I totally deplore all the backstabbing there seems to be too much of in life. I also hate, can I say - gutless wonders!? You know what I mean.
Not really although in my playing days I would always put on my left sock first. I never quite knew why!
Firstly, I'll go for two of my very proudest moments? That's easy. Becoming a dad for the first and second time were days I will never forget. Then in a rugby sense playing my first test at the Rugby World Cup in South Africa in 1995. It was Tonga v France at Loftus Versfeld Ground in Pretoria. I cried right through the Tongan National anthem - I just wished and wished my parents had been still alive to have been there.
It's a piece of art I commissioned to be painted for one of New Zealand's best beaches in the far north. And the lovely house I designed on the water in which the painting sits.
Being with mates, friends and family with lots of love and laughter......Perfect!
I have yet to attend a Commonwealth Games or Olympics but I hope to achieve either or both of those over the next four years. Now that I'm fully into my broadcasting career those two are the 'biggies.'
I've always liked the little expression I heard first years ago; 'Put your hand Up not out.' I reckon that has worked for me.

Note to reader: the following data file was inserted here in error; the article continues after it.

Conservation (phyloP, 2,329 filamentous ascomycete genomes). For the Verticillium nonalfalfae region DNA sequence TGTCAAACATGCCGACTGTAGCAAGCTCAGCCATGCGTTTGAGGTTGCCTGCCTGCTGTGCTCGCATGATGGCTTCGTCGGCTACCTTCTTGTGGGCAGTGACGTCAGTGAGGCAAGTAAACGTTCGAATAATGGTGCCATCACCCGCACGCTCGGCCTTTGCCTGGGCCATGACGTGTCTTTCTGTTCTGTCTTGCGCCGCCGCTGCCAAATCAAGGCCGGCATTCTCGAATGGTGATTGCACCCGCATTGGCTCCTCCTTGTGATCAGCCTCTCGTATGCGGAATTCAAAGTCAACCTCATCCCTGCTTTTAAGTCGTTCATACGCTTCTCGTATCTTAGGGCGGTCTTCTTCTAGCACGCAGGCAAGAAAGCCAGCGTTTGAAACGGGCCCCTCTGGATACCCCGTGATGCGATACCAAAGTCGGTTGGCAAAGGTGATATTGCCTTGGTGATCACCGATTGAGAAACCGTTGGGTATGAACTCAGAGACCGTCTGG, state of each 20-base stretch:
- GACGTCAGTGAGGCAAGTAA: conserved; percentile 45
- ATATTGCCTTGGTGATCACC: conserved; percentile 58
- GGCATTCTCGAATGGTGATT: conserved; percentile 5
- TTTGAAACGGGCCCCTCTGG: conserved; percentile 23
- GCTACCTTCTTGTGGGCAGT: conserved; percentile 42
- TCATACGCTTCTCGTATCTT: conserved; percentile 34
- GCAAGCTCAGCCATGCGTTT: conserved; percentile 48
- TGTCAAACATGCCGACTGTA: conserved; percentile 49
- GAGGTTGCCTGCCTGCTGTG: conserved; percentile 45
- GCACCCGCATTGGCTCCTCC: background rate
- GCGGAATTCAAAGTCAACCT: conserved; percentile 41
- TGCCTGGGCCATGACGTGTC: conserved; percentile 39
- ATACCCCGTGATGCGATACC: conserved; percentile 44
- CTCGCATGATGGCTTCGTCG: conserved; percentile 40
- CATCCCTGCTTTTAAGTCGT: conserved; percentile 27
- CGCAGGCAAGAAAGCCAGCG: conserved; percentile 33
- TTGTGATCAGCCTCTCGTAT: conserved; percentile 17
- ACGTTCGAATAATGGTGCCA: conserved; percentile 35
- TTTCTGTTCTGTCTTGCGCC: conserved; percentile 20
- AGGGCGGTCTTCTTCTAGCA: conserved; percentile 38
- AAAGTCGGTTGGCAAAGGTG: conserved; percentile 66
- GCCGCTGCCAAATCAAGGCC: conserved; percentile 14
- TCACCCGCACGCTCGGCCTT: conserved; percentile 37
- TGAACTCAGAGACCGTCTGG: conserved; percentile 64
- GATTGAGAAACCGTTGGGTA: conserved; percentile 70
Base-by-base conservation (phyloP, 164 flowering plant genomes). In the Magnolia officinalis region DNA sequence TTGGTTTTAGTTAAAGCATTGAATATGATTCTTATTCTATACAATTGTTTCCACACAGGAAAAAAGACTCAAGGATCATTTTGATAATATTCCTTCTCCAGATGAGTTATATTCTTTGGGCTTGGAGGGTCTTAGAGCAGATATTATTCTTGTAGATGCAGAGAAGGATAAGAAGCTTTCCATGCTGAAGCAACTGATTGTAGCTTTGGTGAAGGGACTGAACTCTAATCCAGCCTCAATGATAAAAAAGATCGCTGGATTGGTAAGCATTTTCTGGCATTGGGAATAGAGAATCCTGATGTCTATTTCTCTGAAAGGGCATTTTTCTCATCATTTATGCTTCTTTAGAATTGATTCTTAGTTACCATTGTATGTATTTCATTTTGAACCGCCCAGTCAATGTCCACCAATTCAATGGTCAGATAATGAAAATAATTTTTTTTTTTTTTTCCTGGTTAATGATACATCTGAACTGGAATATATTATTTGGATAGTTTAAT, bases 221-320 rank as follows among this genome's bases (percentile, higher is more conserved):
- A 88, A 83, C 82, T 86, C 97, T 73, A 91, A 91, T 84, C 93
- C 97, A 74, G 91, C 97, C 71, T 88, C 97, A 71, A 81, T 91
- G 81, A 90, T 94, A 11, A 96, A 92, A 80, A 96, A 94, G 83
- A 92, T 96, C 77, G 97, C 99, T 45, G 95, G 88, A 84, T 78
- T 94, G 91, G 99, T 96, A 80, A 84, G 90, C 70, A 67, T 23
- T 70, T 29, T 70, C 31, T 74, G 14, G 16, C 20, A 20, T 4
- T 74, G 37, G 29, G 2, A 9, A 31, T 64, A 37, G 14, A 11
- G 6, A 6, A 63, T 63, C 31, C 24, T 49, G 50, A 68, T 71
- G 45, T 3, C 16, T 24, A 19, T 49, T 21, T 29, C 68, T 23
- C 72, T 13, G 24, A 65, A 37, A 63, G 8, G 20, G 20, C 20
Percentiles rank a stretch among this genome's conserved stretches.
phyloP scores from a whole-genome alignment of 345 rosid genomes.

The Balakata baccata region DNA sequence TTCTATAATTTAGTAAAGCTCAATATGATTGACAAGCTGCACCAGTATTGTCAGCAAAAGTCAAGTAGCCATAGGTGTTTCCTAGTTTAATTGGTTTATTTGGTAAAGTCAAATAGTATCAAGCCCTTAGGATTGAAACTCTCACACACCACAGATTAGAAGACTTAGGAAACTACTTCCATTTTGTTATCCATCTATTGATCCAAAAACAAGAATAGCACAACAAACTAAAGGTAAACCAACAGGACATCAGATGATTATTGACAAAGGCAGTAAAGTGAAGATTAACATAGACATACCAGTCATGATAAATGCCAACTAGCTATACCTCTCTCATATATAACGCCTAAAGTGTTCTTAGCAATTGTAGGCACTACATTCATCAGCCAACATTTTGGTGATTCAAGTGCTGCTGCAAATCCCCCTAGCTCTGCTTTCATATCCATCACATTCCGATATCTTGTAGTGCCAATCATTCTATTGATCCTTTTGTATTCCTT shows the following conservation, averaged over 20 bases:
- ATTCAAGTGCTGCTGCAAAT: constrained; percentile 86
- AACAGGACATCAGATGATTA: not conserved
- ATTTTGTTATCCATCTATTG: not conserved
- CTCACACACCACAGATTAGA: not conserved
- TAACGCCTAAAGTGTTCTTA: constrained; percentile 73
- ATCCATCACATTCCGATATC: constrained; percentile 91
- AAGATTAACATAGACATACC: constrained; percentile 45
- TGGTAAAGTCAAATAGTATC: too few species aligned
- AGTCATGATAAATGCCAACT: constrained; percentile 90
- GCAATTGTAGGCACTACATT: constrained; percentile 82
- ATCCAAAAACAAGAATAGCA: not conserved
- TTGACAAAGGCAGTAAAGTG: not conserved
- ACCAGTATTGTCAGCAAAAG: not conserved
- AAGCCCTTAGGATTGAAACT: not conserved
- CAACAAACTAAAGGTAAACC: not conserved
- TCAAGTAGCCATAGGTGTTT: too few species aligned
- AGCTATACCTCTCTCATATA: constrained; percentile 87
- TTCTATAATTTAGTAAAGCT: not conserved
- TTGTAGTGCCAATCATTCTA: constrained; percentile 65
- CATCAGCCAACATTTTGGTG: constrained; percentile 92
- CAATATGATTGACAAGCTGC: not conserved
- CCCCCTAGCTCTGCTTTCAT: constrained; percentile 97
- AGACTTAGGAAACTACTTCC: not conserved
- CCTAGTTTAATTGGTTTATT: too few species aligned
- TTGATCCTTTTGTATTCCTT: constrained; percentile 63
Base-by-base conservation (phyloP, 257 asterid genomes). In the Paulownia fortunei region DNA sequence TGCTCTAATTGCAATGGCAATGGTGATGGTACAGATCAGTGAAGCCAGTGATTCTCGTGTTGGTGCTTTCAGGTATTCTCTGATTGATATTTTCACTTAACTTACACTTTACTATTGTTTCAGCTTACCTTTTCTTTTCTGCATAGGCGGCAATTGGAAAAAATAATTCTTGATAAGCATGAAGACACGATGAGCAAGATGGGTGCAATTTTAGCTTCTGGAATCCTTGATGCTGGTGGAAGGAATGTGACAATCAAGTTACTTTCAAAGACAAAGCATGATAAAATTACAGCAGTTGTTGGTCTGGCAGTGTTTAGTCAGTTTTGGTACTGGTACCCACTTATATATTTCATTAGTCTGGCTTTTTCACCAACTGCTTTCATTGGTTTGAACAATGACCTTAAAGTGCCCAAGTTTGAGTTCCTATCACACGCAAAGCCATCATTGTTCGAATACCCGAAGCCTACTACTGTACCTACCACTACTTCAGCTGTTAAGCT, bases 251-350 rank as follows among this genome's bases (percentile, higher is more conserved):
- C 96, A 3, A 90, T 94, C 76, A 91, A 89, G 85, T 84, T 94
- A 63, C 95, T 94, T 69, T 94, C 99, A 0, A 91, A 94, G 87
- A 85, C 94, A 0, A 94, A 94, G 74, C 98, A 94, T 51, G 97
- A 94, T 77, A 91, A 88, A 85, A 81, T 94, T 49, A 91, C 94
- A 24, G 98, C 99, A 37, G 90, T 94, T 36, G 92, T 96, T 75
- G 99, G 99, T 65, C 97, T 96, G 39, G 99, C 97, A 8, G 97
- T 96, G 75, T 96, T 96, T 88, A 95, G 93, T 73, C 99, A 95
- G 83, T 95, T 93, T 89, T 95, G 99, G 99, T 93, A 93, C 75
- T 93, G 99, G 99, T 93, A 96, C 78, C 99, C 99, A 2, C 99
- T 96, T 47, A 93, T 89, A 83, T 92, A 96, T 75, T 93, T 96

In Moscow the NZ Women beat Canada 29-12 to win their first world 7s final. An hour later NZ's Men's team beat England 33-0 for a great 'daily double.'
It was with great sadness but with a sense of inevitability that the famous Athletic Park ground in Wellington, New Zealand was pulled down in 2000. For over 100 years it had been known as the ‘Home of Rugby in New Zealand’.
Situated in the base of a high-sided valley running down to Cook Strait, Athletic Park was always in an exposed position, and was battered many times over the years by ferocious Wellington winds. The salty spray contributed to decay in the metallic stability of the double-tiered Millard Stand and after much local angst a decision was made to abandon the site for rugby and move to a new stadium in the city area of Wellington.
While there were many famous days on the superb playing surface, for both Wellington and All Black rugby, it is for its most infamous bad weather days that many remember Athletic Park most fondly.